Teaching & Learning – In an era focused on greater educational attainment, what students learn and who they learn from are central. Colleges need to have robust strategies to engage faculty, both full- and part-time, in supporting student success. College innovations in this area have included providing professional development opportunities for faculty to improve pedagogy, redesigning development education to accelerate and contextualization foundational skills, and enhancing outcomes assessments so faculty and students know they are making progress in their learning.
Acceleration and Progress – Getting students in the door of a community college is only part of our work. Colleges must also ensure that mechanisms are in place to retain students and help them make progress as quickly as possible to completion. Key innovations in this area include strengthening wrap-around student supports to promote continual enrollment, leveraging technology to provide instant feedback and advice, implementing competency-based programming tied to high-demand careers, and providing emergency aid and access to other public benefits for students who encounter life issues.
Completion and Success – It is critical for community colleges to focus on the ultimate goal—helping students successfully complete a credential. While this goal may entail certificates, associate degrees, and/or transferring to a university to complete a bachelor’s degree, in all instances the credential should have value in the labor market. Important college innovations in this area include enhancing career advising and placement services using real-time labor market data and employer outreach, streamlining traditional articulation and transfer processes in partnership with four-year universities, and identifying and reconnecting with “near completers” to award credentials they have earned.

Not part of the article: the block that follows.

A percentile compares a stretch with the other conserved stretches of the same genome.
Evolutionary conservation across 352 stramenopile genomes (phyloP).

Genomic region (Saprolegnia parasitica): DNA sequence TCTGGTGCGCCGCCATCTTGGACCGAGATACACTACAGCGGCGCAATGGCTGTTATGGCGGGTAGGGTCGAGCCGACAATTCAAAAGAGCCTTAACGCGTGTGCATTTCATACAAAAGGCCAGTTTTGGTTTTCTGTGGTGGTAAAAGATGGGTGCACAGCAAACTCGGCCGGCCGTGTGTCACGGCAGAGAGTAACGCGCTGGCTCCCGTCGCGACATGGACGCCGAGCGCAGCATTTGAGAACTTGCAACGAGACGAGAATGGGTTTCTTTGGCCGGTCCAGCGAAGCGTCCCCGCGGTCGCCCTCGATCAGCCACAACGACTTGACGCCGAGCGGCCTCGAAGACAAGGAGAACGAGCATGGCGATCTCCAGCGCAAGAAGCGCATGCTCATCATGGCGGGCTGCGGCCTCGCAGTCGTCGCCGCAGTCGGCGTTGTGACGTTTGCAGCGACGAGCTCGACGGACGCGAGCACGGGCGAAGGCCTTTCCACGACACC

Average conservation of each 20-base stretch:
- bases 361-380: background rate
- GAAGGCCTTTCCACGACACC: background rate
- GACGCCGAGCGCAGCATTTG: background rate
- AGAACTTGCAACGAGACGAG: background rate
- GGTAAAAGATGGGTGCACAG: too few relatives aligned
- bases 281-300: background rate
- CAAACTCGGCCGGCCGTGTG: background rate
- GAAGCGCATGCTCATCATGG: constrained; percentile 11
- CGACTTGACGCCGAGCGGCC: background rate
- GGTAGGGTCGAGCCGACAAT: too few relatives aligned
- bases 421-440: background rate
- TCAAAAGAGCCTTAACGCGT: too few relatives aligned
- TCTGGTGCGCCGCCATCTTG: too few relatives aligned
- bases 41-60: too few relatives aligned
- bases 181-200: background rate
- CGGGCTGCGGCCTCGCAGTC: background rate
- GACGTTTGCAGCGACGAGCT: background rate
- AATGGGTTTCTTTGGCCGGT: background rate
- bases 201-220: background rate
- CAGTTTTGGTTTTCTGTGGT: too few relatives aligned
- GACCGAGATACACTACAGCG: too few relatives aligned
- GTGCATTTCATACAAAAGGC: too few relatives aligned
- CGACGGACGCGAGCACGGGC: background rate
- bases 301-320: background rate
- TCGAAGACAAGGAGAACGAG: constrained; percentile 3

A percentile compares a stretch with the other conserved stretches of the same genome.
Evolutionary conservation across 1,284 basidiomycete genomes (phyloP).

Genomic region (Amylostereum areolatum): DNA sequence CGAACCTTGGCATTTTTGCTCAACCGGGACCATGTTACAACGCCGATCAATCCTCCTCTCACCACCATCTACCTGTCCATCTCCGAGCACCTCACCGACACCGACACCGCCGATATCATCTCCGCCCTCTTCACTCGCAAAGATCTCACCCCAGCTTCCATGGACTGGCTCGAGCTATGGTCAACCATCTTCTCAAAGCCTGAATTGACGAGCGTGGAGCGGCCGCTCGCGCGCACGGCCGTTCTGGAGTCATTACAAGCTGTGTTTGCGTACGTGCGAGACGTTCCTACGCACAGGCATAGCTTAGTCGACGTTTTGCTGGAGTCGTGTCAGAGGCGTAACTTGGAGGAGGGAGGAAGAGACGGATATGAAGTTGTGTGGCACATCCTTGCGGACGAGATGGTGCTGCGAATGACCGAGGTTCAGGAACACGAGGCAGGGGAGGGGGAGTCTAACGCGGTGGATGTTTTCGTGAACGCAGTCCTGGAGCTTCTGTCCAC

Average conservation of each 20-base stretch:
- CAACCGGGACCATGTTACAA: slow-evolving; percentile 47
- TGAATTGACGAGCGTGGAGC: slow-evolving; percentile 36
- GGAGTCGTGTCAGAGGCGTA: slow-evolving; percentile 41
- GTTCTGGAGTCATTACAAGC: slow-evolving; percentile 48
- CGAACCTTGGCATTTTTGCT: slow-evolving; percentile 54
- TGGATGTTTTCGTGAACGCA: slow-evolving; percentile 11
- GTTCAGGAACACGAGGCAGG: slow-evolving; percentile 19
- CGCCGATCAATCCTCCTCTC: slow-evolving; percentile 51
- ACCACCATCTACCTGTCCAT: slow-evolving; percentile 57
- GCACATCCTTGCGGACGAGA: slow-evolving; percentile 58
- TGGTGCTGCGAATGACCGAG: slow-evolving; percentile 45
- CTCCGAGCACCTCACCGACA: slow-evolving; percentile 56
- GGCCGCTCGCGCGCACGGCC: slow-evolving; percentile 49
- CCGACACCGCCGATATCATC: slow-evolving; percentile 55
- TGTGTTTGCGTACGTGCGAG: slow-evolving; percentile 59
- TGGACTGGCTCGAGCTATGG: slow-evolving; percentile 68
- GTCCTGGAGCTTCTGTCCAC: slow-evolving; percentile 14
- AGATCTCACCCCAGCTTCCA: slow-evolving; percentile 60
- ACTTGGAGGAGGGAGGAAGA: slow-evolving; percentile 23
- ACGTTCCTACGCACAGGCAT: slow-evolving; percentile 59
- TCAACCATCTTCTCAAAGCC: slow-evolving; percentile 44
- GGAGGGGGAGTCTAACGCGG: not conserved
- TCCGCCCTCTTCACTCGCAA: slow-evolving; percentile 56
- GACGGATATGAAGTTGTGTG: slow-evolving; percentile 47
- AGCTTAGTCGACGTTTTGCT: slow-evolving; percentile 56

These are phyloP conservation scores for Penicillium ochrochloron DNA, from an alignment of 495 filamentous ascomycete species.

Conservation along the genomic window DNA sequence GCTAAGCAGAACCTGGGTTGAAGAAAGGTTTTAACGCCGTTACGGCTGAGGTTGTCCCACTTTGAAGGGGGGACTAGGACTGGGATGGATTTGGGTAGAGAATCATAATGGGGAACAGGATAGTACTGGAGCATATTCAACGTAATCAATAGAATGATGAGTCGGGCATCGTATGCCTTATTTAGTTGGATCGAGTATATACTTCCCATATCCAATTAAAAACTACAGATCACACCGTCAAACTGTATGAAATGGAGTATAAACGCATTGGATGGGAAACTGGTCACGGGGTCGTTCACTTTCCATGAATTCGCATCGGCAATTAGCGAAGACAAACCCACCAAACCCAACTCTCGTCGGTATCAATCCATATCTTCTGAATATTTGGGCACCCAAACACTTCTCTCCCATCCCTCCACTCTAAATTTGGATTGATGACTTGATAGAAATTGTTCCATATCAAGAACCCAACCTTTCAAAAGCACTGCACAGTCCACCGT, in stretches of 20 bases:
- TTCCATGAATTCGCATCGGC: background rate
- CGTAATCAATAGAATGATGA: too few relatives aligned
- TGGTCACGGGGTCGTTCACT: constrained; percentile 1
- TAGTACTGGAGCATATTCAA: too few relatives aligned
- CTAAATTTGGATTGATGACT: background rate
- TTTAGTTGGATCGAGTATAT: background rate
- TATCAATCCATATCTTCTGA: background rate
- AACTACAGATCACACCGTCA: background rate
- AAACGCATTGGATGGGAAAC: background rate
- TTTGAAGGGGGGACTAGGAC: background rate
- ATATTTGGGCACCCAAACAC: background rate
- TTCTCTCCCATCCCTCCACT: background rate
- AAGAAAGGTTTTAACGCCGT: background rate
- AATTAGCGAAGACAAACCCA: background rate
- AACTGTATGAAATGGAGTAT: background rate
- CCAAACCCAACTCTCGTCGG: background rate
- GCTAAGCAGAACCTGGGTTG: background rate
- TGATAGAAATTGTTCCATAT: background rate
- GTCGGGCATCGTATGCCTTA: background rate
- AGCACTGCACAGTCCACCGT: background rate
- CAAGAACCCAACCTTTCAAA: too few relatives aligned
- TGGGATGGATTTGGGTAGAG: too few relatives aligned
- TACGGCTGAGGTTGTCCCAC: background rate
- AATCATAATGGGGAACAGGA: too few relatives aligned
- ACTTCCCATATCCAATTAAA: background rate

The MCSS focuses on several initiatives that support the student success framework.
Mounting evidence suggests that a postsecondary credential will be a prerequisite for a majority of jobs in the future, resulting in growing calls from policymakers, experts, and foundations to increase educational attainment to meet labor market demands and global competition. Michigan is not immune from these pressures and, over the past several years, community colleges across the state have responded by intensifying efforts to improve student outcomes. The challenge, given the decentralized nature of higher education in Michigan, has been that college innovations are taking place in insolation on individual campuses. To address this disconnect and provide greater opportunities for colleges to collaborate, the Michigan Community College Association established the Michigan Center for Student Success through a generous Kresge Foundation grant in 2011. In the five year's since it was created, the MCSS has been involved with many initiatives with community colleges in Michigan. Currently, the MCSS is guided by the 2014-2017 MCSS Strategic Direction.